After the Royal Norfolk Show – reflecting on a public outing for science and innovation  

Face-to-face, hands-on science engagement has been difficult during pandemic-affected times. So it was with great enthusiasm that a scientific scrum of John Innes Centre researchers, staff and students headed to the Royal Norfolk Show.  

The annual agricultural extravaganza – this year’s event attracted an estimated 90,000 visitors and 700 businesses – has been absent from the social calendar over the past couple of years. Its return in 2022 marked the 175th year and offered an unmissable opportunity to promote the region’s amazing innovation, food, farming and countryside.  

The John Innes Centre had four exhibits and groups in attendance at the show. Here we dip into a few highlights.  

Field Experimentation, farming and the environment in the ‘Broads Village’ 

In the specially recreated ‘Broads Village’ exhibit, delivered in collaboration with Natural England, we explained the experimental work carried out at the Dorothea de Winton Field Station at Church Farm in Bawburgh near Norwich. As well as providing a vital resource for trialling crop innovations in the field, the site is part of the local community and countryside.  

Visitors dipped into some of the exhibits which highlighted restoration work to improve and rewild two ponds at the farm in Bawburgh. Exhibits included dissected ears of wheat and wheat leaves infected with yellow rust. There were water samples to look at active pond life, and soil samples to view the wealth of life hidden within. Aphids being preyed upon by ladybird larvae were a popular attraction.  You can see some of the images on Twitter    

 John Innes Centre Community Engagement Officer, Caroline Smith said: “The Broads Village was a lovely place to be, and we would like to thank Natural England for sharing their stand with us. We had microscopes on our stand which appealed to the many children who visited.”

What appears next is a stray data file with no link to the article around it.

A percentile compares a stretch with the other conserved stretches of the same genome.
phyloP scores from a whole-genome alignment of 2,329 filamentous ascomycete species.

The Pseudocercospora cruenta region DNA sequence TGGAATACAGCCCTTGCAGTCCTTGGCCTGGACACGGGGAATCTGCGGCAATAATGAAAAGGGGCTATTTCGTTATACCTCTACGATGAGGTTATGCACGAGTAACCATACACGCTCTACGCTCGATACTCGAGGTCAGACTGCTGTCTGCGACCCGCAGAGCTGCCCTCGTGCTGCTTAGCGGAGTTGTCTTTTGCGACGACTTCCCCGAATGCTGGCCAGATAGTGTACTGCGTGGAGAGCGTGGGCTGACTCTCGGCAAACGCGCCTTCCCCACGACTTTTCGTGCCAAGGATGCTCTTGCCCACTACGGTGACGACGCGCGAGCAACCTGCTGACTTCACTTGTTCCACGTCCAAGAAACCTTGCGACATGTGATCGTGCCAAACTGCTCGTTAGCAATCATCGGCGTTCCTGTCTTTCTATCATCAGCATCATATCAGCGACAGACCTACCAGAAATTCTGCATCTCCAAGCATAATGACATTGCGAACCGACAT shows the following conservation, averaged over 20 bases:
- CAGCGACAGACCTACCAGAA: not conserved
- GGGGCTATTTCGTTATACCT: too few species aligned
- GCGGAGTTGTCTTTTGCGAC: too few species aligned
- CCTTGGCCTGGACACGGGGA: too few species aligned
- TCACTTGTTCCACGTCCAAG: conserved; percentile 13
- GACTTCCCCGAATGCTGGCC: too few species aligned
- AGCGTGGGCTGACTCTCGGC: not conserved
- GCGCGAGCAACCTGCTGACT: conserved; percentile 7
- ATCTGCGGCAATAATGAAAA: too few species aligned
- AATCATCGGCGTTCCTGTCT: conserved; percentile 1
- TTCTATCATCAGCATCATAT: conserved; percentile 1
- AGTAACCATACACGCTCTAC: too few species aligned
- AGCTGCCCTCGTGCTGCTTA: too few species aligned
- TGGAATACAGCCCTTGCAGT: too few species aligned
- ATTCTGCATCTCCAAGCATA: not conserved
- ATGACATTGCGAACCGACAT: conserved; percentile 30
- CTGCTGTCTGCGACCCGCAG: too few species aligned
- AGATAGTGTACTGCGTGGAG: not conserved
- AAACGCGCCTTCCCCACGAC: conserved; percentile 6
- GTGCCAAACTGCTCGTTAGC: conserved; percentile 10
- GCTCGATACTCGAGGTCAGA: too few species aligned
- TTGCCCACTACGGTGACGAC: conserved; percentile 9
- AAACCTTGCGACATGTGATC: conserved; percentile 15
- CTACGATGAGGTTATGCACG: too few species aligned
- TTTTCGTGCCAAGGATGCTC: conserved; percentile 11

Surprising starch in the Discovery Zone  

 A team from Dr David Seung’s group at the John Innes Centre were in the Discovery Zone presenting hands on activities which explore starch, its uses and behaviour. 

Starch is the energy store of plants, and it provides most of the calories in the foods we eat. It is also an important ingredient in household items such as paper, textiles, adhesives and biodegradable plastics.  

This exhibit included a display of plants, such as wheat and potato, which are used for their starch and invited visitors to get hands on with various starchy substances to explore their different properties.  

Showcasing JIC innovations with AgriTechE  

This year we showcased new John Innes Centre spinout company, PfBIO in the AgriTechE Innovation Zone. PfBIO create bespoke plant protection solutions. They use genetic techniques to sift for beneficial bacteria to match specific biocontrol strains (organisms that control pests) to the crop variety and the soil type. This delivers robust and reliable plant treatments to combat major agricultural diseases. 

The company is the next step in the commercialisation of research from the groups of Dr Jake Malone and Dr Andy Truman. Company Chief Technology Officer Dr Rosaria Campilongo lead this exhibit. Follow them on Twitter – @PfBIOLtd   

Ugly Bugs and Wimpy Weeds with the SAW Trust in the Discovery Zone 

The SAW Trust exhibit Ugly Bugs and Wimpy Weeds focussed on showing children the important roles that so called ‘weed’ species of plants and less well-known insects perform to keep soils healthy and support ecosystems.  

Supported by John Innes Centre scientists, activities included “Play your Bugs Right” – a guessing game to learn more about species numbers of different insects, microscope observations of insects and soil structure, a compost making demo and an activity to explore the role of dung beetles. 

Find out more about The Saw Trust 

We had a great time speaking to so many people about our work. Keep an eye out for John Innes Centre at similar events in future as we’d love to hear from you.